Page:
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Andre Drummond is thriving.

The Pistons are not.

With Drummond headed toward free agency, that leaves major questions for Detroit. Should the 4-10 Pistons hope better health – especially for Blake Griffin – allows them to get back on track this season? Should they keep Drummond and attempt to re-sign him as a key player future seasons? Should they trade him to get value now?

Drummond’s market – both for a trade or in free agency – is somewhat limited. The NBA is overstocked with capable centers. His game, built mostly on rebounding, trends toward old-school. Drummond is better than most players of his ilk. The question is about cost.

But at least one team outside Detroit is apparently interested – Charlotte.

Sean Deveney of Heavy:

The target, according to league sources: Pistons big man Andre Drummond, a player in whom the Hornets have had an interest for at least a year.

Charlotte projects to have about $27 million in cap space next summer. That might be enough to lure Drummond with a multi-year deal.

But Drummond’s player option for next season he said he plans to decline is worth $28,751,774.

So, it might make sense to trade for Drummond now to secure his Bird Rights. That way, the Hornets could exceed the cap to re-sign him.

They’d also get an upgrade at center over Cody Zeller and Bismack Biyombo this season. Charlotte (6-9) is in the thick of the Eastern Conference playoff race. Even with Drummond, I wouldn’t pick the Hornets as likely to make the postseason, but that’s the type of low-level goal they often prioritize.

Charlotte has expiring contracts to facilitate a trade – Biyombo, Marvin Williams, Michael Kidd-Gilchrist. The Hornets would also have to surrender assets that tempt Detroit (draft picks and/or young players).

There’s a path to a satisfactory trade… if the Pistons are open to dealing Drummond.

Harassment charges against Lakers’ DeMarcus Cousins reportedly dropped

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DeMarcus Cousins got married this past summer, but his 7-year-old son didn’t attend the wedding due to a dispute with the boy’s mother and Cousin’s ex-girlfriend, Christy West. That blew up into an ugly situation where Cousins was ultimately charged in Alabama with a third-degree harassing communications misdemeanor, tied to the domestic situation.

Now, those charges have been dismissed, reports Adrian Wojnarowski of ESPN.

Cousins remains out for the Lakers after tearing his ACL this past summer, and he is not expected to return. Because of the surprisingly good play of Dwight Howard and JaVale McGee — particularly as mobile defenders who can show out on the perimeter and recover — the Lakers have not missed Cousins’ presence.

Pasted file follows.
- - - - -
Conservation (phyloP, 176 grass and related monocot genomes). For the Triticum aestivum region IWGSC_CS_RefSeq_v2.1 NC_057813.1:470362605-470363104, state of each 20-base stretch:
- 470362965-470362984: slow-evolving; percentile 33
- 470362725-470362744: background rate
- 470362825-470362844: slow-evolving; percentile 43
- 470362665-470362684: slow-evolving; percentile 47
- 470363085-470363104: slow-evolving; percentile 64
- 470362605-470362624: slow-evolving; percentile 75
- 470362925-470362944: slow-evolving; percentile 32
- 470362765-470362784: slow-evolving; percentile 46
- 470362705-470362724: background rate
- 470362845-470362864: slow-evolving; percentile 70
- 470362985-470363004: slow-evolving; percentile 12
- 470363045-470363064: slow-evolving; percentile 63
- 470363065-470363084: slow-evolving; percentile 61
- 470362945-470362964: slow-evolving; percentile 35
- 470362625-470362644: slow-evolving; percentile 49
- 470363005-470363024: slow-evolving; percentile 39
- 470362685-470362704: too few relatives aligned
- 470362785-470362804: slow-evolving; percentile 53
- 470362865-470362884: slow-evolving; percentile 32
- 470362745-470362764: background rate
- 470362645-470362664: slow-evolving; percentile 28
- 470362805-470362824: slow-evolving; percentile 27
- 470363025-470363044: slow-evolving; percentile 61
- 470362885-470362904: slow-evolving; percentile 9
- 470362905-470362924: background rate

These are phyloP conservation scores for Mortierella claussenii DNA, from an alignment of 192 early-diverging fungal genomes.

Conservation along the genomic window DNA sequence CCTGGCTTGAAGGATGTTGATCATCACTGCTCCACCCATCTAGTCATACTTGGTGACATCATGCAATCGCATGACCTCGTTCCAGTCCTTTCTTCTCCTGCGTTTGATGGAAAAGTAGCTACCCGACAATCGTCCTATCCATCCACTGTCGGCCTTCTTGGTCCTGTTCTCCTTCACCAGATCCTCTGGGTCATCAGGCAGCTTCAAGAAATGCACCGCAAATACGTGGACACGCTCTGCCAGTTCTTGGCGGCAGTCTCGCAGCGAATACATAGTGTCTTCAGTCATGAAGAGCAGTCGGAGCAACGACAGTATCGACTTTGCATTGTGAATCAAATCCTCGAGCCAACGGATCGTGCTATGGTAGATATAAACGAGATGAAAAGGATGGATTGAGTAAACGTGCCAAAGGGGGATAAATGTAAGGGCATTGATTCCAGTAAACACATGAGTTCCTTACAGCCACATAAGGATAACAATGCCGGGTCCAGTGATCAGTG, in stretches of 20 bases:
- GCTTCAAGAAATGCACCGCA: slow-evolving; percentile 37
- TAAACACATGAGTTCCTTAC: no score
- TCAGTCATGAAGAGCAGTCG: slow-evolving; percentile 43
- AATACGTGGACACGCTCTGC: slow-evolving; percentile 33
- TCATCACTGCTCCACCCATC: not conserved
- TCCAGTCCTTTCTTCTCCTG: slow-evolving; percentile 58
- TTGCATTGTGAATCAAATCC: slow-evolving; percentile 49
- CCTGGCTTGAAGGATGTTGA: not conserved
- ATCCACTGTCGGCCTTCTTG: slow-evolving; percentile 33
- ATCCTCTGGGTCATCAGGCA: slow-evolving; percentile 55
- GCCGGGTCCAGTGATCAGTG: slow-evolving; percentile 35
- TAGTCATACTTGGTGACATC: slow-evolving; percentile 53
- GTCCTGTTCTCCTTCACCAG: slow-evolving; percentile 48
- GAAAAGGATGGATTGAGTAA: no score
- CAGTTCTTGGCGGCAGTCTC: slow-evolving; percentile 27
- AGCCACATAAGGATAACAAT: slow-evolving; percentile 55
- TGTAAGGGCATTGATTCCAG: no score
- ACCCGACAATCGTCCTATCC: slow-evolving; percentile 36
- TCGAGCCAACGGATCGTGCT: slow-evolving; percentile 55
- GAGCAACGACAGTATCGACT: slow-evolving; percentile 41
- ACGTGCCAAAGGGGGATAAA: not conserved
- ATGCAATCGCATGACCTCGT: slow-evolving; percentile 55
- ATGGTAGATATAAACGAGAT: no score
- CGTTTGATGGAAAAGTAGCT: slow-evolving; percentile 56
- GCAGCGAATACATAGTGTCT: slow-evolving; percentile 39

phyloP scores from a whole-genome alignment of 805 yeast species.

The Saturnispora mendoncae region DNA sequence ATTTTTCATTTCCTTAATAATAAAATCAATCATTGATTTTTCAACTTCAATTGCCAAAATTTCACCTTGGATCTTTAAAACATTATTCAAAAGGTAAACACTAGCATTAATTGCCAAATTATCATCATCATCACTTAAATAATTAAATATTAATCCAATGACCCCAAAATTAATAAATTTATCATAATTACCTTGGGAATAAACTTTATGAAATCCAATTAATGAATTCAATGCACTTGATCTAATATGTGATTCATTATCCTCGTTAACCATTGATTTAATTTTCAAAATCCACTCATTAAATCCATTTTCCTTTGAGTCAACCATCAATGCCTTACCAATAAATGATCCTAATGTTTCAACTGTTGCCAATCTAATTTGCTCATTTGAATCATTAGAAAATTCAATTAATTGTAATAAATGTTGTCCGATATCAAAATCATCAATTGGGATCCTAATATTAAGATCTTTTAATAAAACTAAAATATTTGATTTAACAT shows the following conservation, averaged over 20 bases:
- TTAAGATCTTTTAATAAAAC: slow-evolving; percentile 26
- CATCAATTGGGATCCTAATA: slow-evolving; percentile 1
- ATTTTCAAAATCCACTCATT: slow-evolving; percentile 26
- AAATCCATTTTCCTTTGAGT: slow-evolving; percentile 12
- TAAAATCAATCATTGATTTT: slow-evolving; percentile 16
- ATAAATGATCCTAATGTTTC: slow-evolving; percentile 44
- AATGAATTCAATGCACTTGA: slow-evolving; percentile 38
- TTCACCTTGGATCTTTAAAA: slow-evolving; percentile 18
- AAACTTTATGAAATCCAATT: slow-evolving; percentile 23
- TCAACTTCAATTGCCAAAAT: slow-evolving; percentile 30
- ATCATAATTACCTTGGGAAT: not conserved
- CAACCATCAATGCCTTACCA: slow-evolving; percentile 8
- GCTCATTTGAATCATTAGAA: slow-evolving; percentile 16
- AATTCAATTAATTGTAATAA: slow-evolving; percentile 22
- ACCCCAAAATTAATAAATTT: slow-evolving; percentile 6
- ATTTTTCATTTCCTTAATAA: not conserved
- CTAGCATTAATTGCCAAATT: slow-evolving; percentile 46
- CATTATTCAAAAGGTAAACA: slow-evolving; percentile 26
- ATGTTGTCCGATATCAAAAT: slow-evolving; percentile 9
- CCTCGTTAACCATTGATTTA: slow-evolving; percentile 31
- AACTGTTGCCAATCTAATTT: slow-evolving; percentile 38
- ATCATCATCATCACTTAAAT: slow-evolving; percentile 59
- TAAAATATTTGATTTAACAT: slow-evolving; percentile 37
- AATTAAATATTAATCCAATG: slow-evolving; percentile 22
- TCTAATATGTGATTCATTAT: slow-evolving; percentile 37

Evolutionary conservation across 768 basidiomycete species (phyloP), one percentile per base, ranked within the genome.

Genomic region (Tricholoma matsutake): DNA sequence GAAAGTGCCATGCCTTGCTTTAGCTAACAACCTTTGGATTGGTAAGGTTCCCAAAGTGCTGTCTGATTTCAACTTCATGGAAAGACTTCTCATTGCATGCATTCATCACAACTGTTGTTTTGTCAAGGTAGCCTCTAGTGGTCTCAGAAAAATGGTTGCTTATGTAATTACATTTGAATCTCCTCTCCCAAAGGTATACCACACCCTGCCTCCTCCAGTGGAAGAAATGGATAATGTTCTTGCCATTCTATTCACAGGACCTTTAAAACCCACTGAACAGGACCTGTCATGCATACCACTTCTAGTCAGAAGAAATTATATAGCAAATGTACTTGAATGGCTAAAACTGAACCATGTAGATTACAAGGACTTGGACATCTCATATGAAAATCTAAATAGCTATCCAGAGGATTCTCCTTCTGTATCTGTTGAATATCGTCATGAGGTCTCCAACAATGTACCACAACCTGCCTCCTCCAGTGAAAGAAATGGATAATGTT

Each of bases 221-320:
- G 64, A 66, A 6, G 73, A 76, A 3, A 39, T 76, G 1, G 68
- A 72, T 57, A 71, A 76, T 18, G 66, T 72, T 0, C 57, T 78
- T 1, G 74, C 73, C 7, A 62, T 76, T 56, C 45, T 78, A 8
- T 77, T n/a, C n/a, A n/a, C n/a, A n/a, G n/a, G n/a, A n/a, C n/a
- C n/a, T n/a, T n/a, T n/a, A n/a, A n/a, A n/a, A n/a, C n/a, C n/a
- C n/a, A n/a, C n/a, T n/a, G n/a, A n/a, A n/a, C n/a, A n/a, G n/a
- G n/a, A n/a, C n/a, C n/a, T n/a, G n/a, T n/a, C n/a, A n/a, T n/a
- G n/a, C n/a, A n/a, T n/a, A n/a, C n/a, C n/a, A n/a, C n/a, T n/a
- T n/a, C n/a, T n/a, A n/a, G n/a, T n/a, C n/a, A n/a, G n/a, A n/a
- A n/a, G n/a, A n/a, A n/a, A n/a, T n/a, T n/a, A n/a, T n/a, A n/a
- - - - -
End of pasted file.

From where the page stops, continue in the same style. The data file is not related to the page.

I have no specific knowledge of this case or the truth of what happened between Cousins and his ex. As far as I know, there was nothing to this and should have been dismissed.

However, as someone who spent a chunk of years on a police/courts beat as a young reporter, I feel the need to add this: Domestic violence/harassment cases are exceedingly difficult to prosecute. It can be a he said/she said situation, and unfortunately, often the abused women recant their testimony (whether it was true or not). The situations are a complex mix of emotions and fear, ones that make getting justice difficult. Talk to any prosecutor (or long-time police beat officer) about domestic violence cases and they will tell you horrifying stories. It is a situation that, as a nation, we need to address.

High schoolers Bronny James, Zaire Wade have more national TV games than many NBA teams

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The Wizards are entertaining in their own special way.

Washington games have averaged 241 points this season (120 for the Wizards, 121 for their opponents). That’s the highest mark in nearly two decades. The 1990-91 Nuggets scored 120 while allowing 131 points per game.

But Washington rarely gets nationally televised games.

On the other hand, Sierra Canyon School – which features Bronny James (son of LeBron James) and Zaire Wade (son of Dwyane Wade) – will have plenty of nationally televised games. That drew the attention of at least one Wizard.

Isaiah Thomas:

Of course, the Wizards aren’t alone in getting less national exposure than Bronny and Zaire. On the latest, “Off the Dribble,” Jacques Slade gets into all the NBA teams and stars on national television less often than Sierra Canyon. (For more, watch the video above where Slade also gets into Carmelo Anthony’s Blazers debut.)

The good news: Wizards games can still be found on NBC Sports Washington.